So, are you ready to make that happen in your life? It is really quite simple, actually.

Make the most of the small moments.

Instead of segregating your “school life” from your “real life,” take advantage of the many little moments throughout the day. These are the moments when you are really doing much of anything or could easily multi-task to tuck away just a few more facts for that next subject

Consider some of the following ways you could make studying a part of everyday life:

  • Read a chapter in your REA guide over your lunch break at work.
  • Download lectures to your smartphone and listen during your commute.
  • Sit beside a sibling who is also doing school as you make flashcards.
  • Turn on Trailmarker videos while making dinner or folding laundry.
  • Ask your sibling to quiz you from the glossary while driving them to activities.
  • Use your smartphone to answer some questions in Trailmarker while standing in line at the store.
  • Listen to audios while vacuuming, cleaning the bathroom, or exercising.
  • Schedule a movie night with the family… pop some popcorn, make a dessert, then watch a documentary on your latest subject before sticking in the new Redbox.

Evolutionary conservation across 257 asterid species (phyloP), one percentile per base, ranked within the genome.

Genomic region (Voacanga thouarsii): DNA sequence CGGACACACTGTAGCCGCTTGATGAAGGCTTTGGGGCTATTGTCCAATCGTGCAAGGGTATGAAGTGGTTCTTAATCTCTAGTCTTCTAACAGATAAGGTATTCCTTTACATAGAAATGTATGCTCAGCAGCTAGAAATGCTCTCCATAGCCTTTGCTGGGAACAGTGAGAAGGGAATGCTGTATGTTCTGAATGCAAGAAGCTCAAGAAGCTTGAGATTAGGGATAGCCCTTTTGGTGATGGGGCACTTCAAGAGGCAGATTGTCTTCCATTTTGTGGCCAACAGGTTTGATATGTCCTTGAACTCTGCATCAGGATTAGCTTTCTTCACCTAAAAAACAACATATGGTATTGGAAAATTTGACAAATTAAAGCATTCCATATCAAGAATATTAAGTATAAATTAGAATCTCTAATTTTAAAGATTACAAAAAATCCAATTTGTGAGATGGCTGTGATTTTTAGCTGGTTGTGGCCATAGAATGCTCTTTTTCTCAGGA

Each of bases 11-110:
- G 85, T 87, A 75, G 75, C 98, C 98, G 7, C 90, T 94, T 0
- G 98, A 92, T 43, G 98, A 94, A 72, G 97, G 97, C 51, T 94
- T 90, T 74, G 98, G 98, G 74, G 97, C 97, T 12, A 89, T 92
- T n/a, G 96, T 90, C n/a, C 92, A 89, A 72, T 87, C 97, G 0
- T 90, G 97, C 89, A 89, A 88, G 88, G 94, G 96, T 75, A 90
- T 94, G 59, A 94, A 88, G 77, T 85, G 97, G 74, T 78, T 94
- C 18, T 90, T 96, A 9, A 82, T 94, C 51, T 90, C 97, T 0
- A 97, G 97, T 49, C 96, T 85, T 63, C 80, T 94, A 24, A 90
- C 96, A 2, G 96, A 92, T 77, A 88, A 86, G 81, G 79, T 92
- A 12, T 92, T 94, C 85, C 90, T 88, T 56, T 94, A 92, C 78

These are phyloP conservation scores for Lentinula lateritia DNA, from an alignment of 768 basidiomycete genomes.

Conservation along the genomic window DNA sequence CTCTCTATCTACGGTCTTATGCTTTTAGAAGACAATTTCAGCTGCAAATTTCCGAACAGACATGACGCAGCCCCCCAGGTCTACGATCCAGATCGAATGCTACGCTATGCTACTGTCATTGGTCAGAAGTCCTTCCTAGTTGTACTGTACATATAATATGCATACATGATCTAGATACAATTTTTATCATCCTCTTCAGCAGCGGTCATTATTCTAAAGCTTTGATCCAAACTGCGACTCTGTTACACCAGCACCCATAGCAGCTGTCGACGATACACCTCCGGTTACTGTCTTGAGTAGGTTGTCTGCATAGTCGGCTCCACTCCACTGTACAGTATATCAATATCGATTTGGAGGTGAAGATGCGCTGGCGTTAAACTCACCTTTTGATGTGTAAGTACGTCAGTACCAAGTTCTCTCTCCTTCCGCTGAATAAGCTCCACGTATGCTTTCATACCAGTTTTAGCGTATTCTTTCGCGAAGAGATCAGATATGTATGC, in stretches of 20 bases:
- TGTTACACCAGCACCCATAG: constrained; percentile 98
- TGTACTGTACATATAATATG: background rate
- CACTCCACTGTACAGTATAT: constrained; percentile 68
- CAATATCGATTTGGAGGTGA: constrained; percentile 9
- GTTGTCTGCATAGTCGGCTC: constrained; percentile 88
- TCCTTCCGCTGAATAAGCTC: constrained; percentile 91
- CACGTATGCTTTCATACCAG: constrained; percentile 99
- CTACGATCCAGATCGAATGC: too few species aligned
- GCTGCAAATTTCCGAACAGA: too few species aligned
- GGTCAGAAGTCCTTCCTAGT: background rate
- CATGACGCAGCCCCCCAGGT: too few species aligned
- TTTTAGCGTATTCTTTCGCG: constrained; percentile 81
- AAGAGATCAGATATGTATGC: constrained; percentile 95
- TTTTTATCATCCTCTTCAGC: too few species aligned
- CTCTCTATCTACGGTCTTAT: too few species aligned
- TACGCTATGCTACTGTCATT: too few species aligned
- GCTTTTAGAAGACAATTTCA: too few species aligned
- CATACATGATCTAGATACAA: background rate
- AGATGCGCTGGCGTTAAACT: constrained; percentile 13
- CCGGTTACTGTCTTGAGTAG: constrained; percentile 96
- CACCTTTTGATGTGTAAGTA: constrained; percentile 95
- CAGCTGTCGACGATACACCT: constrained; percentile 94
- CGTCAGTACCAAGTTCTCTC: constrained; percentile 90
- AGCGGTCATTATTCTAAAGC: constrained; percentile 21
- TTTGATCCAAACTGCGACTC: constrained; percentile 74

• Trade flashcards with a brother or sister… you answer a question, they answer a question, you answer a question…
  • Keep a book handy at all times–you never know when you might have a few spare minutes!

These are just a few ways to start incorporating study into every aspect of your life. Don’t forget to schedule the intense study sessions as well. But also take a chance on the small moments for a few weeks and see how far you can go!

What are some other “small moments” you have turned into an opportunity to study? Let me know on our next coaching call!


Featured Image, Time Piece, CC

Gray or Glory

Originally written and posted to Facebook, January 23, 2014.